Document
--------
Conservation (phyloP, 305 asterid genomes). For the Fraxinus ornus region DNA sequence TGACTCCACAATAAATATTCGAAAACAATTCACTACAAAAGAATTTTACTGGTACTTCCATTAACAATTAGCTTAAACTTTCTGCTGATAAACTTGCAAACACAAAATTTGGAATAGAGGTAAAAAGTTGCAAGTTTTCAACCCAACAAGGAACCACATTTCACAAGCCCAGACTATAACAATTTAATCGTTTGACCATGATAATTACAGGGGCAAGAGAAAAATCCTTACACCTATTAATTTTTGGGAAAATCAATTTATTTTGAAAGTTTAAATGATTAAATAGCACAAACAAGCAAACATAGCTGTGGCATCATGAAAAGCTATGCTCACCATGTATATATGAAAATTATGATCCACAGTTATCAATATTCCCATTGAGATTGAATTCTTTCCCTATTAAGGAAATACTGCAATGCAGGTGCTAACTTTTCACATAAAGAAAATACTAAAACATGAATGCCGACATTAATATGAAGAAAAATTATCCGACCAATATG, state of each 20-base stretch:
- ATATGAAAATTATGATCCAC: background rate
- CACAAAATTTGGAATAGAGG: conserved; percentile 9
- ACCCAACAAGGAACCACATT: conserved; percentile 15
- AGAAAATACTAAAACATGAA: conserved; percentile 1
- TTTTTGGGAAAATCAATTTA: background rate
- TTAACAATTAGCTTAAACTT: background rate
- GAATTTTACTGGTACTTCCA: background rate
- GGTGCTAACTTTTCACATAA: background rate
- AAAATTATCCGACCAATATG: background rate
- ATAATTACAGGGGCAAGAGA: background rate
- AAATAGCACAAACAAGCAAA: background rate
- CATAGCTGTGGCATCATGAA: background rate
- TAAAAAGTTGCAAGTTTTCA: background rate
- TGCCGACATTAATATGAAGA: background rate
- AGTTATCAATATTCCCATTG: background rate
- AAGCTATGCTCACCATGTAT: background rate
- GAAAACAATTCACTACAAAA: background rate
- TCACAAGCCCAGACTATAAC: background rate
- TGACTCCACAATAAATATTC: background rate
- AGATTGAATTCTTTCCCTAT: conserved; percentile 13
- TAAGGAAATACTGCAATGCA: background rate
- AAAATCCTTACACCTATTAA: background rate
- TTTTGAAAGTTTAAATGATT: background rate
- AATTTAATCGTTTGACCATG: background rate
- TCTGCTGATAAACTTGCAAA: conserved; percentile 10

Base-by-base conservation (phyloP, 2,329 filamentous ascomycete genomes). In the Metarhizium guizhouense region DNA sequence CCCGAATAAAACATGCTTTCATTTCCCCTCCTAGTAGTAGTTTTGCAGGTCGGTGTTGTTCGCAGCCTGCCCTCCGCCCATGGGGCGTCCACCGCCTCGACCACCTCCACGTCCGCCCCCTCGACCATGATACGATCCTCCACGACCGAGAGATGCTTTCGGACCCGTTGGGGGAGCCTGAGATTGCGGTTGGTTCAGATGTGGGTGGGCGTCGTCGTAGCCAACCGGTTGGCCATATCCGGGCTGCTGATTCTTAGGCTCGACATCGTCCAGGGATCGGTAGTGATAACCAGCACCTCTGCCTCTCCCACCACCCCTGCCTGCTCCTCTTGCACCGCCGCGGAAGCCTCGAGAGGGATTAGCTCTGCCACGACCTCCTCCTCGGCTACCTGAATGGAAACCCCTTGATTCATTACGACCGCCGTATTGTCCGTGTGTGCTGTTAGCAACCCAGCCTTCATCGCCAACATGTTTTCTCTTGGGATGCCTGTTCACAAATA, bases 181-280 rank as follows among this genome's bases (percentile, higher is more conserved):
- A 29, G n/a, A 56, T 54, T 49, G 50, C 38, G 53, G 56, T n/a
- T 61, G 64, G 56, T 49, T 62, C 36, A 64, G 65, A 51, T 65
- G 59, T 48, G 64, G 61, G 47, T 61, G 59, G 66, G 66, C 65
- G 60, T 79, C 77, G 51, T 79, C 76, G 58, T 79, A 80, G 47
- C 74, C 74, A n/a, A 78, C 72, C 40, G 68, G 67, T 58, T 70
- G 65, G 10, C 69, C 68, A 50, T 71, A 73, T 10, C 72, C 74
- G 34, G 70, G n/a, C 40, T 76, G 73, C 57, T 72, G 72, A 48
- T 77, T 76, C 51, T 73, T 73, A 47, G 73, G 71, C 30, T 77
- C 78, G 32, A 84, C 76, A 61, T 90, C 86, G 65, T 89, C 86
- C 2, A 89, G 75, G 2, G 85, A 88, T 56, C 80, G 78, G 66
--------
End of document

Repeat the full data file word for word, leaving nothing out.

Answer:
Conservation (phyloP, 305 asterid genomes). For the Fraxinus ornus region DNA sequence TGACTCCACAATAAATATTCGAAAACAATTCACTACAAAAGAATTTTACTGGTACTTCCATTAACAATTAGCTTAAACTTTCTGCTGATAAACTTGCAAACACAAAATTTGGAATAGAGGTAAAAAGTTGCAAGTTTTCAACCCAACAAGGAACCACATTTCACAAGCCCAGACTATAACAATTTAATCGTTTGACCATGATAATTACAGGGGCAAGAGAAAAATCCTTACACCTATTAATTTTTGGGAAAATCAATTTATTTTGAAAGTTTAAATGATTAAATAGCACAAACAAGCAAACATAGCTGTGGCATCATGAAAAGCTATGCTCACCATGTATATATGAAAATTATGATCCACAGTTATCAATATTCCCATTGAGATTGAATTCTTTCCCTATTAAGGAAATACTGCAATGCAGGTGCTAACTTTTCACATAAAGAAAATACTAAAACATGAATGCCGACATTAATATGAAGAAAAATTATCCGACCAATATG, state of each 20-base stretch:
- ATATGAAAATTATGATCCAC: background rate
- CACAAAATTTGGAATAGAGG: conserved; percentile 9
- ACCCAACAAGGAACCACATT: conserved; percentile 15
- AGAAAATACTAAAACATGAA: conserved; percentile 1
- TTTTTGGGAAAATCAATTTA: background rate
- TTAACAATTAGCTTAAACTT: background rate
- GAATTTTACTGGTACTTCCA: background rate
- GGTGCTAACTTTTCACATAA: background rate
- AAAATTATCCGACCAATATG: background rate
- ATAATTACAGGGGCAAGAGA: background rate
- AAATAGCACAAACAAGCAAA: background rate
- CATAGCTGTGGCATCATGAA: background rate
- TAAAAAGTTGCAAGTTTTCA: background rate
- TGCCGACATTAATATGAAGA: background rate
- AGTTATCAATATTCCCATTG: background rate
- AAGCTATGCTCACCATGTAT: background rate
- GAAAACAATTCACTACAAAA: background rate
- TCACAAGCCCAGACTATAAC: background rate
- TGACTCCACAATAAATATTC: background rate
- AGATTGAATTCTTTCCCTAT: conserved; percentile 13
- TAAGGAAATACTGCAATGCA: background rate
- AAAATCCTTACACCTATTAA: background rate
- TTTTGAAAGTTTAAATGATT: background rate
- AATTTAATCGTTTGACCATG: background rate
- TCTGCTGATAAACTTGCAAA: conserved; percentile 10

Base-by-base conservation (phyloP, 2,329 filamentous ascomycete genomes). In the Metarhizium guizhouense region DNA sequence CCCGAATAAAACATGCTTTCATTTCCCCTCCTAGTAGTAGTTTTGCAGGTCGGTGTTGTTCGCAGCCTGCCCTCCGCCCATGGGGCGTCCACCGCCTCGACCACCTCCACGTCCGCCCCCTCGACCATGATACGATCCTCCACGACCGAGAGATGCTTTCGGACCCGTTGGGGGAGCCTGAGATTGCGGTTGGTTCAGATGTGGGTGGGCGTCGTCGTAGCCAACCGGTTGGCCATATCCGGGCTGCTGATTCTTAGGCTCGACATCGTCCAGGGATCGGTAGTGATAACCAGCACCTCTGCCTCTCCCACCACCCCTGCCTGCTCCTCTTGCACCGCCGCGGAAGCCTCGAGAGGGATTAGCTCTGCCACGACCTCCTCCTCGGCTACCTGAATGGAAACCCCTTGATTCATTACGACCGCCGTATTGTCCGTGTGTGCTGTTAGCAACCCAGCCTTCATCGCCAACATGTTTTCTCTTGGGATGCCTGTTCACAAATA, bases 181-280 rank as follows among this genome's bases (percentile, higher is more conserved):
- A 29, G n/a, A 56, T 54, T 49, G 50, C 38, G 53, G 56, T n/a
- T 61, G 64, G 56, T 49, T 62, C 36, A 64, G 65, A 51, T 65
- G 59, T 48, G 64, G 61, G 47, T 61, G 59, G 66, G 66, C 65
- G 60, T 79, C 77, G 51, T 79, C 76, G 58, T 79, A 80, G 47
- C 74, C 74, A n/a, A 78, C 72, C 40, G 68, G 67, T 58, T 70
- G 65, G 10, C 69, C 68, A 50, T 71, A 73, T 10, C 72, C 74
- G 34, G 70, G n/a, C 40, T 76, G 73, C 57, T 72, G 72, A 48
- T 77, T 76, C 51, T 73, T 73, A 47, G 73, G 71, C 30, T 77
- C 78, G 32, A 84, C 76, A 61, T 90, C 86, G 65, T 89, C 86
- C 2, A 89, G 75, G 2, G 85, A 88, T 56, C 80, G 78, G 66